The euro touched a 17-month high against the dollar yesterday and briefly breached the psychologically important $0.95 mark.
The rally was short-lived, however, and the dollar made up ground later in trading as dealers took a breather from their relentless dollar selling to take profits on the euro, which dropped back to 94.57 cents.
The pro-euro movement received another boost as an influential report from the accountants PricewaterhouseCoopers suggested Britain's economy was rapidly converging with that of the 12-nation eurozone.
The European single currency has appreciated more than 6 per cent against the dollar so far this year and almost 5 per cent against sterling.
Economists said PwC's latest Convergence Index, published twice a year, would add fresh fuel to the debate about whether Britain should scrap sterling and join the euro.
PwC consultants said that while there remained some important structural differences between the UK economy and that of the eurozone, these should not be a barrier to joining.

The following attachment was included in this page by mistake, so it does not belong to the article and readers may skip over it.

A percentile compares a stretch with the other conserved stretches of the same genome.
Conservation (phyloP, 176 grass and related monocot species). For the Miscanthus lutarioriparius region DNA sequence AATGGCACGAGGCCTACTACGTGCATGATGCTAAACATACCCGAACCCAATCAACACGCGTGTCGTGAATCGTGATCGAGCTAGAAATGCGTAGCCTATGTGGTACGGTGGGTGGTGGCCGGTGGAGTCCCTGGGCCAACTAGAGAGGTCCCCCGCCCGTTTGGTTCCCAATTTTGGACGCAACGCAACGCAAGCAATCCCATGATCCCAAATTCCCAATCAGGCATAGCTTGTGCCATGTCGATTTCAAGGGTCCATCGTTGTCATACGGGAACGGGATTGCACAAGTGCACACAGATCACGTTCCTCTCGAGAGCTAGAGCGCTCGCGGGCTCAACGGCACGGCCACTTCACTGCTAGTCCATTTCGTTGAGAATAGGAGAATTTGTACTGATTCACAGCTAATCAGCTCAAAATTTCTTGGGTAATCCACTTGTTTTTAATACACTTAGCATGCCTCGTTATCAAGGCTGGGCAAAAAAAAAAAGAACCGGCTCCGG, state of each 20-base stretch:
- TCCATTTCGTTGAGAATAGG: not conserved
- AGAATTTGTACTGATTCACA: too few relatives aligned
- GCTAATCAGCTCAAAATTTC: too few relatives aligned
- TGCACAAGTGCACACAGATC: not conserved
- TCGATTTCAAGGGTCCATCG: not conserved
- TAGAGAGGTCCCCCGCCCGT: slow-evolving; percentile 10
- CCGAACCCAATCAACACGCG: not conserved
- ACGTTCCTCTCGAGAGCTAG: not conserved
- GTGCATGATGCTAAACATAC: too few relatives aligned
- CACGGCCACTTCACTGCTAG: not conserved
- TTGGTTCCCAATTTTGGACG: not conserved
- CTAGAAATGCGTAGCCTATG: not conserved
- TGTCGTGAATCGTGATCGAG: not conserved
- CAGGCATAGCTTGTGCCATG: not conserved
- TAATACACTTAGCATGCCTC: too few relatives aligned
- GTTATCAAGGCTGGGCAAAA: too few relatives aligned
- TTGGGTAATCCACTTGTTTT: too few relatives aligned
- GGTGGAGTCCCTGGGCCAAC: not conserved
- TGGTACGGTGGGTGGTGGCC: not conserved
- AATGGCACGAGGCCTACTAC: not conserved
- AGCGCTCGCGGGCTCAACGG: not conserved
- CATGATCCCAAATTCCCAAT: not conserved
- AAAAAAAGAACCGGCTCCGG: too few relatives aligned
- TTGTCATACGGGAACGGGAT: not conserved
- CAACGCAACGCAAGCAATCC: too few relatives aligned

The issue of convergence between the economies is seen as the most important of the five economic tests the Government has set to help ascertain whether the time is right for the UK to adopt the euro.
"The UK ship has rejoined the convoy," John Hawksworth, PwC's chief economist, said. "The latest trends in our index suggest that cyclical convergence of the UK and euroland economies is back on track after a brief period of apparent divergence in mid-2001."
Although there was divergence in the middle of last year, after three years of significant cyclical convergence, PwC said that the near zero growth experience in the UK and eurozone around the turn of the year has again brought them closer together,
"Broad cyclical convergence appears to have been restored," PwC said, adding that both economies are forecast to experience similar growth this year and next.
But George Eustice, head of anti-euro group, the "no" campaign, disagreed. "Short-term similarities in growth rates does not mean we have reached sustainable convergence."
Last month the leading think tank, the National Institute of Economic and Social Research, released a report judging that the Government's five tests had already been met.
The Government has promised to assess the economic case for Britain joining the euro by June next year. If all five tests have been met, the Prime Minister, Tony Blair, plans to put the issue to a referendum.
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